According to the Harvard Kennedy School, adoption is vital for society as a whole to provide permanent loving homes to all children. All children deserve to be raised by a family that loves,
supports and cares for them throughout their lives. It is a life-changing process that can benefit both birth parents and children for a chance at a successful future. There are two main types of
adoptions called open adoptions, and closed adoptions. Both brave decisions have their own purposes and unique advantages and disadvantages.
Open adoption is where birth parents are consistently involved in their child’s life. This provides the opportunity to develop and nurture a relationship even if your child lives with their adoptive parents. The adoptive parents will make an effort to share photos, letters, and regularly update you on any milestones your child achieves.
The child has both birth and adoptive parents who provide them with plenty of love and support. They will also know more about their family lineage and where they come from, rather than having to track down this information when they are older. Their birth parents will also get to watch them grow and feel involved in their successes, hopes, and dreams.
A child might not feel comfortable having a relationship with their birth parents and feel forced to stay in touch. The birth and adoptive parents may also have conflicts regarding how to raise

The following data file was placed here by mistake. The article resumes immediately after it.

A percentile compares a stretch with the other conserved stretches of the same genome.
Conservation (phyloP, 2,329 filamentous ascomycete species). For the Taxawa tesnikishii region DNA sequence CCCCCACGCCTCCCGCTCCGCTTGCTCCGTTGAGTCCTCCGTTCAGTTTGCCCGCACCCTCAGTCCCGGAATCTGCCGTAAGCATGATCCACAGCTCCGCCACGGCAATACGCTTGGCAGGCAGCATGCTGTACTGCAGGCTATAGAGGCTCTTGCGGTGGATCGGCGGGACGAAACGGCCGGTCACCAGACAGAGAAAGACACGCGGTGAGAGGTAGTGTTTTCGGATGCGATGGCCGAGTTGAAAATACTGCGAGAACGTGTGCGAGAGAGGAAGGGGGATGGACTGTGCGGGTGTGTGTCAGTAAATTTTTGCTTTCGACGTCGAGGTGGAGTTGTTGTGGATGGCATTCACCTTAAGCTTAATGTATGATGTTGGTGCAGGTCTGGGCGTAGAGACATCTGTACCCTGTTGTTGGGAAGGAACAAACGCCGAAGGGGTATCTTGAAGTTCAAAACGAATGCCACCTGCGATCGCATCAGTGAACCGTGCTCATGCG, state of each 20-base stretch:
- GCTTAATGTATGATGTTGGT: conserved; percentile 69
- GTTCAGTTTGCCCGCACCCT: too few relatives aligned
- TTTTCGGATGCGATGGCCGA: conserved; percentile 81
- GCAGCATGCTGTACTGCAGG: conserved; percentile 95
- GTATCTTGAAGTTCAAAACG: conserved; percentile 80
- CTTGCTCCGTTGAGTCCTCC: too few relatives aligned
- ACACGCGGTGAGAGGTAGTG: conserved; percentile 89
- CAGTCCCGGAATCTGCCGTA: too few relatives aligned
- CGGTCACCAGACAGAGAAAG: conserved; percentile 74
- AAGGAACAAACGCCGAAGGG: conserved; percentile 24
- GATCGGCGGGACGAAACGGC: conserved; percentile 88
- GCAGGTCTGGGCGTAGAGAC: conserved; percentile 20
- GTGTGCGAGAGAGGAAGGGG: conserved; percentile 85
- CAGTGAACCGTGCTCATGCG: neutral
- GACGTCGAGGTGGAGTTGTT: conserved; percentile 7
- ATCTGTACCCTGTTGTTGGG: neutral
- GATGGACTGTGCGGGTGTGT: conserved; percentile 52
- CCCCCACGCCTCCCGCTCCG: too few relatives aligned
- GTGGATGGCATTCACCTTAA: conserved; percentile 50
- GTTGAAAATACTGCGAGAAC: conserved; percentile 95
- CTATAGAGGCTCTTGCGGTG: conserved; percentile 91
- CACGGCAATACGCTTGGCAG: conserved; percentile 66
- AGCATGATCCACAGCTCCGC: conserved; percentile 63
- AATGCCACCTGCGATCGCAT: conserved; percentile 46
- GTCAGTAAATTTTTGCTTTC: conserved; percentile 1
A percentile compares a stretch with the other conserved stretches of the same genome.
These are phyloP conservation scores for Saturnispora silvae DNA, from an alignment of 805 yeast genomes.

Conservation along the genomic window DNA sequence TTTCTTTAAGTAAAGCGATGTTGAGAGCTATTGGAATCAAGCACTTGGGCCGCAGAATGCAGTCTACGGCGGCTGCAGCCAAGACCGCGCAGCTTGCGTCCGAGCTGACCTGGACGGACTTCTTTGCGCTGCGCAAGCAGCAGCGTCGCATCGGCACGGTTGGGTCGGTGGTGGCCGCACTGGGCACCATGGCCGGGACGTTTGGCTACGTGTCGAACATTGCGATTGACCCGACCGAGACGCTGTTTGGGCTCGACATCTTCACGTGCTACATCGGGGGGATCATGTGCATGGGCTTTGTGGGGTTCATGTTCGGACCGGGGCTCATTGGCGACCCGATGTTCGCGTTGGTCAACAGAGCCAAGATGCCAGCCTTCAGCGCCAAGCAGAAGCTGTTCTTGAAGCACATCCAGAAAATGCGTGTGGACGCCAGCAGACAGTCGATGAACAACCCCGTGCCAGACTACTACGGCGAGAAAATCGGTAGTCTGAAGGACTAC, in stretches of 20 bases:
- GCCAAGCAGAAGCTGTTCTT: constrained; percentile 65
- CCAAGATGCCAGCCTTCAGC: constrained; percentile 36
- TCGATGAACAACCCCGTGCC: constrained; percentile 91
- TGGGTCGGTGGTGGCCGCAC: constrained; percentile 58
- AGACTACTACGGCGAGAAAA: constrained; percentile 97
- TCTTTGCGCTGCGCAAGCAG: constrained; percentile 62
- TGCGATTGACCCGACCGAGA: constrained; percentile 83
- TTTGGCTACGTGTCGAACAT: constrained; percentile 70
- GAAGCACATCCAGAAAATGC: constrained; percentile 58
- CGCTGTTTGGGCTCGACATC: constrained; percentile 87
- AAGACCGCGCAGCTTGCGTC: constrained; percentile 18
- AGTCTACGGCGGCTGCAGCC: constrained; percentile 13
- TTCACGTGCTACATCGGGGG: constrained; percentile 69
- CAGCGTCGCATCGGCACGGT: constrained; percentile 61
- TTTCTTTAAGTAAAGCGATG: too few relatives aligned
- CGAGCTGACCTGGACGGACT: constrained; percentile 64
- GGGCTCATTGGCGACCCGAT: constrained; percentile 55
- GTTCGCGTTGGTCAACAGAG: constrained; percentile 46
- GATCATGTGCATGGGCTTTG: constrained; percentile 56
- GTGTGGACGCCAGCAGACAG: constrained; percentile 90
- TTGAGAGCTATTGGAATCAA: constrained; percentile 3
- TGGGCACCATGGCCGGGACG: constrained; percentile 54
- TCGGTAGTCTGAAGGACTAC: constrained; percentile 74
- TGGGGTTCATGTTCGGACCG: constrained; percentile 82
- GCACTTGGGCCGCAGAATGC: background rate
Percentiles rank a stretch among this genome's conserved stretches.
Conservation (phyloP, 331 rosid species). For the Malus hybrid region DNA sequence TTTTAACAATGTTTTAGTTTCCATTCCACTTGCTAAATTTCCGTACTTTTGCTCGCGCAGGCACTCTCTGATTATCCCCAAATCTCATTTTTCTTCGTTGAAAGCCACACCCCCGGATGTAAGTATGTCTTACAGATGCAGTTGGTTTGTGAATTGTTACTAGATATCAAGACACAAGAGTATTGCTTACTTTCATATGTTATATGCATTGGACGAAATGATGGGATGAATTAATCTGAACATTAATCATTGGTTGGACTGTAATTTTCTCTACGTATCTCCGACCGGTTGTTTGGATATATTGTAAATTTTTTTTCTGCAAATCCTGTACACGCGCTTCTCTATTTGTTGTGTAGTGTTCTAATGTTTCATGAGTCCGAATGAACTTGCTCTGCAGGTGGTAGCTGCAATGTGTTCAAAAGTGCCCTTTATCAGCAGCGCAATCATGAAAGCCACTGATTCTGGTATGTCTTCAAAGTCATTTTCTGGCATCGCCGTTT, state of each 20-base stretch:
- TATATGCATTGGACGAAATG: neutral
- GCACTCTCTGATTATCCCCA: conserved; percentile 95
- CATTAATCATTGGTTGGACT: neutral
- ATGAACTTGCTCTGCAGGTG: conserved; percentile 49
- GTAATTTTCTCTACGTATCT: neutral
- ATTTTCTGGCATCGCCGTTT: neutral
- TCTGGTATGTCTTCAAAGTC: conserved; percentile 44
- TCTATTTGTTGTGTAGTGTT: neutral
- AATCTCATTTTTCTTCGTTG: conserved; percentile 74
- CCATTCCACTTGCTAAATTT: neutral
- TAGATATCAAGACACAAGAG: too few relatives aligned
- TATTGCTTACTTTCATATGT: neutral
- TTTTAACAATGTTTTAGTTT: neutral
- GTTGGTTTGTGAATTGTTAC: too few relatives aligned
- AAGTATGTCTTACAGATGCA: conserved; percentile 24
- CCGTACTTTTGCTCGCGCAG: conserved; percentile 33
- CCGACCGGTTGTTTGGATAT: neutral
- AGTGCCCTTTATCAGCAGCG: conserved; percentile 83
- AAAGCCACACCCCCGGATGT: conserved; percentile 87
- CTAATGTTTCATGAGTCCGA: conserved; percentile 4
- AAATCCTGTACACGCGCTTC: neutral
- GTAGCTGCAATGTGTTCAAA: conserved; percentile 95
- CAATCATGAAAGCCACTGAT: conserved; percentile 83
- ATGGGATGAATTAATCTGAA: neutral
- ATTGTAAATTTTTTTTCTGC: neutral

the child, and this could be detrimental to a child’s psychology watching adults fight over them.
If a birth parent chooses to undergo a closed adoption process, they forego the chance to be involved in their child’s life. You might decide not to have any interactions with your child for many reasons such as incarcerations, substance abuse, or being a teen parent who isn’t ready to raise children. Many closed adoptions occur if the child is adopted from overseas because birth parents cannot make trips to visit them and stay in touch all the time.
If you have any shortcomings or are unable to provide the best care for your child, they will not feel let down and can focus on being loved by their adoptive parents. The child will not feel as though they need to split themselves between two sets of parents. As a birth parent, you will get complete closure from choosing a closed adoption and move on with your own life.
A birth parent might change their minds and decide that they want to be involved in their child’s life at a later stage. Your child might also not know where they come from and what their medical history is. They might feel like an outsider in their adoptive family and continuously wonder who their real parents are. This could cause problems in the future when the child is old enough, where they might try to locate their birth parents to know more about their past.
Adoption is a process of love where a birth parent decides to give their child a new lease on life. However, the decision involves both happiness and sorrow and requires a lot of thought before moving forward. It is essential to make the right choice after doing plenty of research and speaking to counselors, who can assist with more information.